From a distance, the Tam-a-láu trail seems daunting because it appears to inch its way up a sheer cliff. As I begin the ascent, the initial steepness confirms this. But the trail settles down and meanders through a flatter area strewn with huge house-size boulders. Tam-a-láu means “a place of big rocks on the ground.” Native peoples have a wonderfully simple way of viewing the world and assigning names.

The trail steepens again into a series of wooden staircases and switchbacks situated to prevent erosion. After about a mile the path emerges onto a high sagebrush covered plateau. Along the switchbacks and atop the mesa, early wildflowers emerge from soil moistened by unusually abundant spring rains. Dots of color highlight the landscape in the form of prairie stars, gold stars, nine-leaf desert parsley, and arrow-leaf balsam root—interspersed by patches of pink cushion phlox.

It is the geology, though, that really strikes the visual sense. The trail meanders past exposed bluffs, bands of successive volcanic flows marked by obvious and sometimes subtle changes in color, like a layer cake of different chocolate flavors. In between, I see frosting; occasional alluvial deposits of smoothed stones leftover from a time when the river was much higher. I am able to read these landforms and see signs of change, violent and peaceful, extending millions of years into the past. Taking a moment to sit quietly on a rough basalt outcrop, I feel those changes happening now. Ancient rites of impermanence play out before me and within me.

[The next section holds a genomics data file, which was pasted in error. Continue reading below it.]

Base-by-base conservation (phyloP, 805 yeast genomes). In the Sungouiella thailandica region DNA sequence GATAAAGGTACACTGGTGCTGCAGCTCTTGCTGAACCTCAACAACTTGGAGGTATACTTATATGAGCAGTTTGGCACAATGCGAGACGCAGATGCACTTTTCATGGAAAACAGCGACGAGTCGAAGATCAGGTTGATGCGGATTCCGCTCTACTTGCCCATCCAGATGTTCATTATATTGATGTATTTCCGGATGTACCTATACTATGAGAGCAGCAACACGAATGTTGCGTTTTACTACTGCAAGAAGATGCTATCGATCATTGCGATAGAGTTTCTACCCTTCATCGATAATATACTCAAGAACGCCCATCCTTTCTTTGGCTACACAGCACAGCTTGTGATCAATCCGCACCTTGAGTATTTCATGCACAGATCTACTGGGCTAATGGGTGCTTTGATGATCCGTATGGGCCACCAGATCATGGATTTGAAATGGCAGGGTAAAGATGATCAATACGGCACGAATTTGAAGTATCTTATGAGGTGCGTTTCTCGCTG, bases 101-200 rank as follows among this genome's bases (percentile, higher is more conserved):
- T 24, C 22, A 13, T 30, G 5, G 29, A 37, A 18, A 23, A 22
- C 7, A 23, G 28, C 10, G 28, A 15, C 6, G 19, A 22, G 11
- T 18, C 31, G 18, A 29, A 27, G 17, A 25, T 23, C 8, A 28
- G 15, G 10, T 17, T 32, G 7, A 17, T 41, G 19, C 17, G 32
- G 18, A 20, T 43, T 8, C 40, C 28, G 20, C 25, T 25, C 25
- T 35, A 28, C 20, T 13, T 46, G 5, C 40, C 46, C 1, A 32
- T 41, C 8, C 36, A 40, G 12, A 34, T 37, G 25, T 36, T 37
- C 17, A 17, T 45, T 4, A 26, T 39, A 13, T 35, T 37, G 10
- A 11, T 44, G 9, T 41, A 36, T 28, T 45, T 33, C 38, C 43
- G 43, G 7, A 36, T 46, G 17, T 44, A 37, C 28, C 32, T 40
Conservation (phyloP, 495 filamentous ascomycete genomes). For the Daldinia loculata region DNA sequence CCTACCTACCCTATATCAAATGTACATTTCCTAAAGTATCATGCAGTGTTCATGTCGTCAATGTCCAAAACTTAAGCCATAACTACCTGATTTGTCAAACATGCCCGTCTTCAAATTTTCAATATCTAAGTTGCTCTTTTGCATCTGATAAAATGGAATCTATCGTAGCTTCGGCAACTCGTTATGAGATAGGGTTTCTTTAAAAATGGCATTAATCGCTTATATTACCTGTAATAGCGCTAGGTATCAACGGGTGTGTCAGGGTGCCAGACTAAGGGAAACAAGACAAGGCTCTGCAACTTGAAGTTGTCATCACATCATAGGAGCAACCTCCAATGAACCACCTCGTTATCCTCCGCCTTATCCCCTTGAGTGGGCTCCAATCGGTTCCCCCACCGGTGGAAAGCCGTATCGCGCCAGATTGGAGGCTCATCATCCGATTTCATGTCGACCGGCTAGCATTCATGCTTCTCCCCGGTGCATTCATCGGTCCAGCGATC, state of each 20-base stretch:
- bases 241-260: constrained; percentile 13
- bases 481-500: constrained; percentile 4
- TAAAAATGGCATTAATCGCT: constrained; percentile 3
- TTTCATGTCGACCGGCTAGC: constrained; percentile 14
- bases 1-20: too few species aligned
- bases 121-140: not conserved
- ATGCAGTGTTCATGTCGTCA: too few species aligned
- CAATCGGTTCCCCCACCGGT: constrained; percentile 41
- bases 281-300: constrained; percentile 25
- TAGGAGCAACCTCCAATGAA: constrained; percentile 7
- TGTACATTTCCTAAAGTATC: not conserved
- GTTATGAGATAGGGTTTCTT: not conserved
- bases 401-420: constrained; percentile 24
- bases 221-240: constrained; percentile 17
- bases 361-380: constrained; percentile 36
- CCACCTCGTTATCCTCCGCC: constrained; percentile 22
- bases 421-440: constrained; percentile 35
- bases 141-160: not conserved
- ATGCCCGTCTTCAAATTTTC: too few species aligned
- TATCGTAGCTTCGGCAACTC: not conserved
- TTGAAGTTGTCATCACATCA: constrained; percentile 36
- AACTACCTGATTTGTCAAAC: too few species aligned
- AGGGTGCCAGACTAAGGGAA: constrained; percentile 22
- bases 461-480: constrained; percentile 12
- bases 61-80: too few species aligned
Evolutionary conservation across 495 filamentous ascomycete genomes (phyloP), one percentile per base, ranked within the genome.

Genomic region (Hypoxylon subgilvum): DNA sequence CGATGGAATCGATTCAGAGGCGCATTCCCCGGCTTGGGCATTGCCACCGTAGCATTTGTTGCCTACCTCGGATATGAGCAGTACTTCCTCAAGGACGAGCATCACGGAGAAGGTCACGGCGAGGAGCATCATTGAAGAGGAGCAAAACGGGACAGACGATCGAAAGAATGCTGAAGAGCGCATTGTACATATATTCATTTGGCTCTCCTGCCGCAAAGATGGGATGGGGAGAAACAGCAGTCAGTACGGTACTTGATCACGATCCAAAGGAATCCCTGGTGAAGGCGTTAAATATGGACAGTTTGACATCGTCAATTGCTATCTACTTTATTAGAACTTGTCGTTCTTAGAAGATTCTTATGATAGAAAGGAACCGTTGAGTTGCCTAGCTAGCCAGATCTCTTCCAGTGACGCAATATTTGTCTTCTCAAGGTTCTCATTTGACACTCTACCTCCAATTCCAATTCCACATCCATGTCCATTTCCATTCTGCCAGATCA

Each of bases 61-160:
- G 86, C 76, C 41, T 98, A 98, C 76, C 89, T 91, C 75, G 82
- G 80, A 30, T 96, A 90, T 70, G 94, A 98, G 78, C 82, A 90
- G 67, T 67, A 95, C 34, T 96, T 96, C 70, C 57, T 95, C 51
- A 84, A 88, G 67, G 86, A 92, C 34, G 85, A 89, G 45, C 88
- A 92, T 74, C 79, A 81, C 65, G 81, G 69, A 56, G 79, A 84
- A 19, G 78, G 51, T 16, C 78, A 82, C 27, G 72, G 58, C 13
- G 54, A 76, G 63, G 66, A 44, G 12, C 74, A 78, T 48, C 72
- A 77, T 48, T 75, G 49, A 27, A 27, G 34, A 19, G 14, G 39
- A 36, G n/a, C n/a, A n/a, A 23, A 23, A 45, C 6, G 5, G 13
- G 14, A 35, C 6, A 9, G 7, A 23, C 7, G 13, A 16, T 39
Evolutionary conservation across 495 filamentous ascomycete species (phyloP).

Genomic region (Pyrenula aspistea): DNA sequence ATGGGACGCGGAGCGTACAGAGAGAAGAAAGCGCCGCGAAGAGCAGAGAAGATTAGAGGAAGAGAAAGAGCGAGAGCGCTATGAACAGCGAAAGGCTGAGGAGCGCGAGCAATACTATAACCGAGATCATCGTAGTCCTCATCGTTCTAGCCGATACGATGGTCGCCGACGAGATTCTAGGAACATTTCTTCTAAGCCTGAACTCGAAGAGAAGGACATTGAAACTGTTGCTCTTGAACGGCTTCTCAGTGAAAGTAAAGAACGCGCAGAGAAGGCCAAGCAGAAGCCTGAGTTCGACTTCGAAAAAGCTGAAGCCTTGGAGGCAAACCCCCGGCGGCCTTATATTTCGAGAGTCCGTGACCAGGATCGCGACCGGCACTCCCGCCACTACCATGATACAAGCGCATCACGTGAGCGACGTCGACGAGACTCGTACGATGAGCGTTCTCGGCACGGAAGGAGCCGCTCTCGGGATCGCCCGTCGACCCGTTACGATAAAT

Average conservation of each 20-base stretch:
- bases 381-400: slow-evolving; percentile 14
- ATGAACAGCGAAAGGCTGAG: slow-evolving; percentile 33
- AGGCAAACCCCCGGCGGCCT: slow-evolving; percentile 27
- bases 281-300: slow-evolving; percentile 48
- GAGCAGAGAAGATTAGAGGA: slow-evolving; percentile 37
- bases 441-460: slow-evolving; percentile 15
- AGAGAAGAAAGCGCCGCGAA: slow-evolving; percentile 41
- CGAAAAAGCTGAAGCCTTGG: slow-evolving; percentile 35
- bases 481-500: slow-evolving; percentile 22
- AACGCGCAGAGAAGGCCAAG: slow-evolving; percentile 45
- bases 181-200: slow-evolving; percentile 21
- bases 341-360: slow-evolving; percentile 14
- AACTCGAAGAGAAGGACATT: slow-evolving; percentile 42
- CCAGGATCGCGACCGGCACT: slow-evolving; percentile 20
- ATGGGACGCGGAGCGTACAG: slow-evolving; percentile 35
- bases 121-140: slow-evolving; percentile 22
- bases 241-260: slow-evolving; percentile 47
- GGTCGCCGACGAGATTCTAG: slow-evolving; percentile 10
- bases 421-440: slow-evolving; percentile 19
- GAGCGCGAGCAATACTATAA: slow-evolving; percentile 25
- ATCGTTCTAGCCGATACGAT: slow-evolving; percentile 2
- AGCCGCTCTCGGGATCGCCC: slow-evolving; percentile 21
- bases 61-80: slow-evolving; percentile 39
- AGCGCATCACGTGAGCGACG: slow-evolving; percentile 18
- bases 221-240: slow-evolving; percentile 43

I sometimes wonder why we humans insist on writing words to convey what nature teaches through silence. I suppose it is because we are so insulated from the lessons. When we take time to savor what wilderness so freely offers, the insulation is stripped away. We are exposed down to our essence. With no contrived defenses from the ego, we can settle into our own natural state. Words can point us in the right direction but they are poor substitutes for direct experience.

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